A few weeks ago, a friend of mine mentioned that there were people who called themselves “socialist libertarians.” I found this to be rather astonishing and implausible at the time, but apparently true. Here’s the “Manifesto” of Socialist Libertarianism:
[...] There’s been a lot of rhetoric in American politics that equates libertarianism with capitalism, particularly from the followers of A*y*n R*a*n*d. In their minds, libertarianism is exclusively about selfishness. There’s no room for community. All that is important is the right of the monied few to make more and more money without government restriction.
I do not consider these to be true libertarians because inevitably they turn into mouthpieces for self-centered de facto despots who want no checks on their right to enslave others. They also hold that the people are stupid and that only their gods offer a true creative impulse. They point to Frank Lloyd Wright as an example of their genius, not mentioning that every one of his stylish Prarie-Style houses is falling down because he did not listen to contemporaries who warned him that they needed more structural support. They never speak up to the fact that you can be fired for criticizing your boss, that the moment you walk in your workplace in the morning, you lose your rights to freedom of speech and freedom to organize into unions. Corporations severely limit what you can say within them and what changes you make within them. Only those whose imaginations end at the board room door think that they offer ultimate freedom.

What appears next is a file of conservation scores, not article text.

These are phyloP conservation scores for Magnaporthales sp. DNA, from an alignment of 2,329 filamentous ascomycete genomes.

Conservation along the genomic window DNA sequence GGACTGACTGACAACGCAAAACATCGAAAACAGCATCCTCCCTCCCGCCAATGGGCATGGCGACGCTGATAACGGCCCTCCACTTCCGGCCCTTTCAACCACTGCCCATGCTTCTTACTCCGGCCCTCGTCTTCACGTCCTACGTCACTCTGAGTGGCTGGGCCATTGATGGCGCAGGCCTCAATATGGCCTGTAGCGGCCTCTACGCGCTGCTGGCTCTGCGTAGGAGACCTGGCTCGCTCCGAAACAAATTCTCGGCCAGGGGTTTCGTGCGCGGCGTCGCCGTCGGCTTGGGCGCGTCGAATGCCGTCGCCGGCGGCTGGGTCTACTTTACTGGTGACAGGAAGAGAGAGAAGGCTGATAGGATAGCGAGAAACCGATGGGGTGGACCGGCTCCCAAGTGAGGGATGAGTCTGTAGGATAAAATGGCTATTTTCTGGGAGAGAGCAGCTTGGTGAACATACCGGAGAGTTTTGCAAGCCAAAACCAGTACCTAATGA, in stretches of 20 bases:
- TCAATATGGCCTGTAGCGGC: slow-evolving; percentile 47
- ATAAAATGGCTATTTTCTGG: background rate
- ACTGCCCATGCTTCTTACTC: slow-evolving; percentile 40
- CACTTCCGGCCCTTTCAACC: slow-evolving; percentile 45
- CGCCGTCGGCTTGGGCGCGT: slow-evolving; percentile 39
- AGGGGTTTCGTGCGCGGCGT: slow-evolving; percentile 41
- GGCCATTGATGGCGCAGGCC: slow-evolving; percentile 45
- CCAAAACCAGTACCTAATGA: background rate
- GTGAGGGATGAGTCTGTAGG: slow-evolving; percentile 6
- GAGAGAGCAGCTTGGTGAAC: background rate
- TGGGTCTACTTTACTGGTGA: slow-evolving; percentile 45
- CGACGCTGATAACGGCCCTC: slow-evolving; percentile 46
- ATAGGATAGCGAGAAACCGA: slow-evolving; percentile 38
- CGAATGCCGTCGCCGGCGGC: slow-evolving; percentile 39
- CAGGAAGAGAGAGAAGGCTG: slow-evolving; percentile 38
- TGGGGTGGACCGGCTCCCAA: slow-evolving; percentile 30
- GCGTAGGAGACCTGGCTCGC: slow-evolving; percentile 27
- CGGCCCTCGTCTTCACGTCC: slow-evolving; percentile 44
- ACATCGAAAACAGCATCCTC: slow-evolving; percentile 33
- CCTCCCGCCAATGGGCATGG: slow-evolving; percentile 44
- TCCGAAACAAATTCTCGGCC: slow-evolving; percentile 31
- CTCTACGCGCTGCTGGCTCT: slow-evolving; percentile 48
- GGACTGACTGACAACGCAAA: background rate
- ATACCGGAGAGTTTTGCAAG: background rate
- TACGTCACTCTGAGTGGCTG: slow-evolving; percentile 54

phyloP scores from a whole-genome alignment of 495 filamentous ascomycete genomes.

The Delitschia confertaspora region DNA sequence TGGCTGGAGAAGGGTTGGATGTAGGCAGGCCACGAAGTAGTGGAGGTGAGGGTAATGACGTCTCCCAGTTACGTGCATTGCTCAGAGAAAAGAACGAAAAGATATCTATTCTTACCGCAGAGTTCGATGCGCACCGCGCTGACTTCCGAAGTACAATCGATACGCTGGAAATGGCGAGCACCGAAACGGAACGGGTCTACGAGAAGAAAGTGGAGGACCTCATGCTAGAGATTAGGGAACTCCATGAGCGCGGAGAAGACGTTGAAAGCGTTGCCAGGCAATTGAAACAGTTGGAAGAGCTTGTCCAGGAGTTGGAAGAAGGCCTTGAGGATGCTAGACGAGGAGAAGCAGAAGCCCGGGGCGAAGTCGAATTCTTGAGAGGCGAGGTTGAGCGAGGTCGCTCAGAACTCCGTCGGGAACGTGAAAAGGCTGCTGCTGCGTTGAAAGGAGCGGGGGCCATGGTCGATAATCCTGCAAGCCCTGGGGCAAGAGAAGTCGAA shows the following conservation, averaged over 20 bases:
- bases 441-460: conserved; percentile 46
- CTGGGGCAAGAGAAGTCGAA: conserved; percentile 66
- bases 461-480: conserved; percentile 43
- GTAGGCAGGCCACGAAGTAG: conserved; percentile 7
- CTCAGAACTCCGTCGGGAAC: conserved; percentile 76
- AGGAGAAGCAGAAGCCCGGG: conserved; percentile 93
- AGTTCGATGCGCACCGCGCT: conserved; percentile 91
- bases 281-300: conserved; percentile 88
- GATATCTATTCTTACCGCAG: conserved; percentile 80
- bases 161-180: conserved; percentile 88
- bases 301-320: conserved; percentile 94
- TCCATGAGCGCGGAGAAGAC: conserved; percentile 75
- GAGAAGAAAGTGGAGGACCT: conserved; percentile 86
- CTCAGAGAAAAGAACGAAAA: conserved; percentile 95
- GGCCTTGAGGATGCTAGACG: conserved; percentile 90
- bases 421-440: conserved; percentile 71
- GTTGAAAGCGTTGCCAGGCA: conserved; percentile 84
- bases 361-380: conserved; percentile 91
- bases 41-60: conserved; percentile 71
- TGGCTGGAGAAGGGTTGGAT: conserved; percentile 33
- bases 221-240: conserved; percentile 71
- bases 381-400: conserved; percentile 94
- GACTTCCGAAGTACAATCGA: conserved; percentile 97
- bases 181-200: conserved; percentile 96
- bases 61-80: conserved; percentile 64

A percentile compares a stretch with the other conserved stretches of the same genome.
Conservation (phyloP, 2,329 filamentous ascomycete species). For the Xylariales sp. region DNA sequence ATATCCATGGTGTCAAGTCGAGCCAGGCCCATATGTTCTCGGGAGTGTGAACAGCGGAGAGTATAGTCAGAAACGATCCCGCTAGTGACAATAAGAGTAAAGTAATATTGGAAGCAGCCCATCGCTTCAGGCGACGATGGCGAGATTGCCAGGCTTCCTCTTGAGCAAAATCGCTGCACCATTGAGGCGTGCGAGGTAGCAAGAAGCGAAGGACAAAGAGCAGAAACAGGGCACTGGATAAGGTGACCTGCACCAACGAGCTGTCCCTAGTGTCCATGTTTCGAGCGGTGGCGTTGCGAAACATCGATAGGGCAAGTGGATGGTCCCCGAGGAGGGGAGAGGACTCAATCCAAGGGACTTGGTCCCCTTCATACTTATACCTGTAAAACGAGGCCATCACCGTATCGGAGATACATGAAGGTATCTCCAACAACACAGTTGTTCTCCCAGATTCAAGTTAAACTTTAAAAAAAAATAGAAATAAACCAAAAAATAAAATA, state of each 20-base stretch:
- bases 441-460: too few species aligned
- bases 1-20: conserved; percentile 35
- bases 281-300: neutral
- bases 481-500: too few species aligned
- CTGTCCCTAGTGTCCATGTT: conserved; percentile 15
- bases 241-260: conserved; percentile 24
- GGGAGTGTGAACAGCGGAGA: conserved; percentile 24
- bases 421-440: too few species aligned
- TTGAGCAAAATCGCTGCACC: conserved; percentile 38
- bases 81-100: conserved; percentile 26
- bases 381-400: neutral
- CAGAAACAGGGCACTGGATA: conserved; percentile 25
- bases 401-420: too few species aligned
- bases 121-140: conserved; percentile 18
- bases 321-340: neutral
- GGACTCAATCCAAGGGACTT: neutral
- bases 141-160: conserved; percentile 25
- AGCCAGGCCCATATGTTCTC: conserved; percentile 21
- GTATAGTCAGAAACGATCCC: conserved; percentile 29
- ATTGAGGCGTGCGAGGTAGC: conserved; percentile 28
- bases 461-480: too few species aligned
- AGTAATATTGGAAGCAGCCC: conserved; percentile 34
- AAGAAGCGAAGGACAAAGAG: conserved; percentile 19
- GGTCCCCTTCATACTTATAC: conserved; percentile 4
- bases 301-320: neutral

There are true capitalist libertarians, but these I have mentioned do not fit the criteria. As a socialist libertarian, I hold firm on the principle that I must not only be free to speak, but ready to listen to reasonable points of view. Where the capitalist libertarian puts the emphasis on protecting the making of money, I put it on protecting what we hold in common. I style myself after John Stuart Mill who held that it was for the good of the community that we must have freedom of speech, that even stupid points of view must be allowed their day if only to show their stupidity.